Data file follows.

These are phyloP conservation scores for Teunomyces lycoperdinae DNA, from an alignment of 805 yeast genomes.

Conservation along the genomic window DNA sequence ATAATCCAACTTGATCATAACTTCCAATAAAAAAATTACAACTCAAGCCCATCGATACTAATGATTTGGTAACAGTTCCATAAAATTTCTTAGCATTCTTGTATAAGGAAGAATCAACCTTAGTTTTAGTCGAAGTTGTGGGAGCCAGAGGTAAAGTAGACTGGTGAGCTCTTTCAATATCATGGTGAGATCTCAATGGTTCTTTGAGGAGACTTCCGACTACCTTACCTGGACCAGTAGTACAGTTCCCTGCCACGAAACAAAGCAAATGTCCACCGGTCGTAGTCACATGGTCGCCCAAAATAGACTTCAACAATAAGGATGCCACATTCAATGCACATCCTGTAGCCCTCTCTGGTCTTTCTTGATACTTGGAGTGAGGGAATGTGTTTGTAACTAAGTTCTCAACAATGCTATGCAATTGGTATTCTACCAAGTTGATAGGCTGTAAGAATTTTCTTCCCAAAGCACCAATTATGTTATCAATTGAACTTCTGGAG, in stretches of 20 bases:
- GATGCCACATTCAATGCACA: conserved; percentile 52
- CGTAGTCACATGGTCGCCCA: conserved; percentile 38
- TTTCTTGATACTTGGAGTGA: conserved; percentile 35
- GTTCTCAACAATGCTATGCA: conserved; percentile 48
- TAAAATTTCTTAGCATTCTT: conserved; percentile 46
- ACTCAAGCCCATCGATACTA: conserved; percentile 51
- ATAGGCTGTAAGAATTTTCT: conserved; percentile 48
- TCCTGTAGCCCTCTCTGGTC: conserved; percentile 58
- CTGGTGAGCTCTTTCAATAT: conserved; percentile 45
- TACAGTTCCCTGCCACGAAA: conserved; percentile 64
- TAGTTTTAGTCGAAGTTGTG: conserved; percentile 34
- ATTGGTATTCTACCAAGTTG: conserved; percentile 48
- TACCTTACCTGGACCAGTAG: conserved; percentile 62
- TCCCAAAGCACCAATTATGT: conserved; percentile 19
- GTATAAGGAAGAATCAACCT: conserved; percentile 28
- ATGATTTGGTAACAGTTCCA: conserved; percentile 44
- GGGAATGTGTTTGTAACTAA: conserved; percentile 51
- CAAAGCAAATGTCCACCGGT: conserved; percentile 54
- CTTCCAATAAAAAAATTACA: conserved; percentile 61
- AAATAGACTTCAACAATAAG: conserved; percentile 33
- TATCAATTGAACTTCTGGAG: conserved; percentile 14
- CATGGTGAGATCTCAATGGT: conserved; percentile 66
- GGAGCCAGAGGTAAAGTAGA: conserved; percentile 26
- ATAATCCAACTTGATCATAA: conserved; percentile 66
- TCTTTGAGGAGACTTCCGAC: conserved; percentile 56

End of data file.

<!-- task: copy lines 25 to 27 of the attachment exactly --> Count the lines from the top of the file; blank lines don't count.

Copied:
- GGAGCCAGAGGTAAAGTAGA: conserved; percentile 26
- ATAATCCAACTTGATCATAA: conserved; percentile 66
- TCTTTGAGGAGACTTCCGAC: conserved; percentile 56